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Rajasthan, India’s largest state is well known for its historically significant monuments. The architectural style in Rajasthan is as diverse as its people. An incredible number of exquisite forts, palaces, and temples are scattered throughout the state; majestically emerging from the desert terrain at the top of hills, facing lakes resembling fairy-tale-like castles. From grand forts and opulent palaces to intricately designed havelis (mansions) and awe-inspiring temples, Rajasthan’s architectural wonders are a sight to behold. The architecture of here reflect the local culture of Rajasthan in its every thing.
The Jain temple in Ranakpur was built in the 15th century with the M’ru-Gurjara architecture style. The Umaid Bhavan Palace in Jodhpur is an architecture of Beaux-Arts style along with a blend of Eastern and Western architectural styles despite being built by Maharaja Jai Singh II, a Hindu ruler. UNESCO included Jaisalmer Fort and Golden Fort, built in 1156 AD, as a World Heritage Site due to their containing several gates, Jain temples, and Havelis. The Lake Palace, situated on the picturesque Lake Pichola of Udaipur, is a masterpiece of white marble architecture. UNESCO named the Pink City of Jaipur a World Heritage Site in 2019.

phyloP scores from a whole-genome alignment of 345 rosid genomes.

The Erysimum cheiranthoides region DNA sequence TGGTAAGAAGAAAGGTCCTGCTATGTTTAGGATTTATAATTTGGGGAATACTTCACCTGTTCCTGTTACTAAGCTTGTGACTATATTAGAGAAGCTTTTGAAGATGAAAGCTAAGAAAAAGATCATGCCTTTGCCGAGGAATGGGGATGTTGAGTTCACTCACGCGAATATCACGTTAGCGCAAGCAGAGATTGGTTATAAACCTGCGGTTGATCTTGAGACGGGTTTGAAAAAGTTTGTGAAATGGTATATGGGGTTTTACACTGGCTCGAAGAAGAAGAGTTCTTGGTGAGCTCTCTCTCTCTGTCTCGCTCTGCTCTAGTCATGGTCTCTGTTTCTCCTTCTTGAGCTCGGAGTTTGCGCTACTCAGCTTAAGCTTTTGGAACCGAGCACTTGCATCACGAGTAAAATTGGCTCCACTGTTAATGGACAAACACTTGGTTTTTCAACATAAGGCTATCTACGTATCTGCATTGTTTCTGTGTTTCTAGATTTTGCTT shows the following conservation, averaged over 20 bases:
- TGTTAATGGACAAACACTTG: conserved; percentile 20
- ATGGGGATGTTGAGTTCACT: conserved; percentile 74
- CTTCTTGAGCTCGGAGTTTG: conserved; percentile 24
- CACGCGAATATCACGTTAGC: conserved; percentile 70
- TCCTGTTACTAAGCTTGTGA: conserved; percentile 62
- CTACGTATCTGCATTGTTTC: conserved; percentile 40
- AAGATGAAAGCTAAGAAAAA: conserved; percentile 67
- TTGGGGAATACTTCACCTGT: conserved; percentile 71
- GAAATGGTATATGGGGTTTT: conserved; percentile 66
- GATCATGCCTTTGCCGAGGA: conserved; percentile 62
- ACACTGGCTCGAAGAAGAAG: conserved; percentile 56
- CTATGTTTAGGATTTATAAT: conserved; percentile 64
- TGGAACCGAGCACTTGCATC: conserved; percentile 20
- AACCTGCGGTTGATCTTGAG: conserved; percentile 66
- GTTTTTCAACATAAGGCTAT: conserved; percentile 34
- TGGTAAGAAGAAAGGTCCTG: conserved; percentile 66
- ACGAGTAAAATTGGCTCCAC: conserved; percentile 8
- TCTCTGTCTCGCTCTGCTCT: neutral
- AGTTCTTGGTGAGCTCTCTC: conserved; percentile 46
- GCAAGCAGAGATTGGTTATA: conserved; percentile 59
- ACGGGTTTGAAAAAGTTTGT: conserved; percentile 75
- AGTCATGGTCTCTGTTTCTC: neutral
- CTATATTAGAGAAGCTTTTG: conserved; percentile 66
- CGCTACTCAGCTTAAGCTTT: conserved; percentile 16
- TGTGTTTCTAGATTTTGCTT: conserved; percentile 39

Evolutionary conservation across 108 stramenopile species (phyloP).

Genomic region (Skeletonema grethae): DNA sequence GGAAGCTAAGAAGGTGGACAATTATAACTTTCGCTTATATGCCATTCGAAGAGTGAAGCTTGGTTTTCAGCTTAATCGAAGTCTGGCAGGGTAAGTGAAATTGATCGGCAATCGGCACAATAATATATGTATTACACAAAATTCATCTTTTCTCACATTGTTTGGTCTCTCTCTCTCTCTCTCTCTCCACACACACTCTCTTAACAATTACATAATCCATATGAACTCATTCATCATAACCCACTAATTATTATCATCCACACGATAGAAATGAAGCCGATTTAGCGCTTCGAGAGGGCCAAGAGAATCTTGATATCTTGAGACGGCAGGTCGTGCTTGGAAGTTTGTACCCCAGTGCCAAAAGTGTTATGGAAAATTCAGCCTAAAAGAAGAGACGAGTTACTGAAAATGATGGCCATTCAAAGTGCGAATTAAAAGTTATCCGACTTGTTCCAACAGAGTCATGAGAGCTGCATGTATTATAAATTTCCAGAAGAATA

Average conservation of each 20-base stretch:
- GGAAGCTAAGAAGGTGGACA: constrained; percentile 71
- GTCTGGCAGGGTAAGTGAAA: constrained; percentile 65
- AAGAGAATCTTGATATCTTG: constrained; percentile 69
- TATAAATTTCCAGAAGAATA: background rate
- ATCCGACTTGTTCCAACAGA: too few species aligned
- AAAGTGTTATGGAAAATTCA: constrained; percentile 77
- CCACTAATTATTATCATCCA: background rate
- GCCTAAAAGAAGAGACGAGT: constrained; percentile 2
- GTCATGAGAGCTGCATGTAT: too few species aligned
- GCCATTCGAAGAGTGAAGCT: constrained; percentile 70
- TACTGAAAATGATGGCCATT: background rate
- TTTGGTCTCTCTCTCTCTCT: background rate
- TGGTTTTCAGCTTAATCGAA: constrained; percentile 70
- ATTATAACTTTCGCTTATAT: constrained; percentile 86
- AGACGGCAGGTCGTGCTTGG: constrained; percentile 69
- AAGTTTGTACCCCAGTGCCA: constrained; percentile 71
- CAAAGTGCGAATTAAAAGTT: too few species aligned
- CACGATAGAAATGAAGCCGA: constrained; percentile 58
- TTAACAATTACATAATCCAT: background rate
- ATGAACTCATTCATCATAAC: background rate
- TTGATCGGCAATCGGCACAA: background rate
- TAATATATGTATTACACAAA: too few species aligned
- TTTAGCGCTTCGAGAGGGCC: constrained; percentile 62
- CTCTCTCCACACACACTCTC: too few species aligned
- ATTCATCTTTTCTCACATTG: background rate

Local Festivals of Rajasthan
The many fairs and festivals of Rajasthan are some of its major attractions. People celebrate all festivals with great pomp, happiness, and grandeur. There are many local festivals to celebrate in Rajasthan. From rich colours and vivacity to merriments, grand feasts, music, dance, art, and culture, the myriad of festivals celebrated in the state is something one must experience at least once in their lifetime. These undeniably, equally popular festivals are for sure a celebration of life, heritage, and culture in true Rajasthani style. It provides an opportunity for tourists to see the different colours of the state.
Diwali, Gangaur, Teej, and Makar Sankranti are some of the most revered festivals in the royal state of Rajasthan. Also, since the culture of Rajasthan has an eternal bond with camels, the state holds numerous events related to it.
- Kite Festival
- Desert Festival
- Nagaur Fair
- Pushkar Fair
- Kolayat Fair
- Winter Festival,
- Jaipur Literature Fest
- Mewar Festival
- Udaipur World Music Festival
Local Language Culture of Rajasthan
With Hindi the most commonly spoken language, one can always find a mix of local essence among the Rajasthan. Each of the regions has its dialect, and one may also find new words or linguistic scriptures as they move around the entity of the Desert capital. The Western Indo-Aryan language family derives Rajasthani. It is rich in vocabulary and expressions reflecting local culture and traditions. The language predominantly spoken in the state is Rajasthani, which has several dialects. Marwari, Mewari, Jaipur/Dhundhari, and Shekhawati are major regional dialects.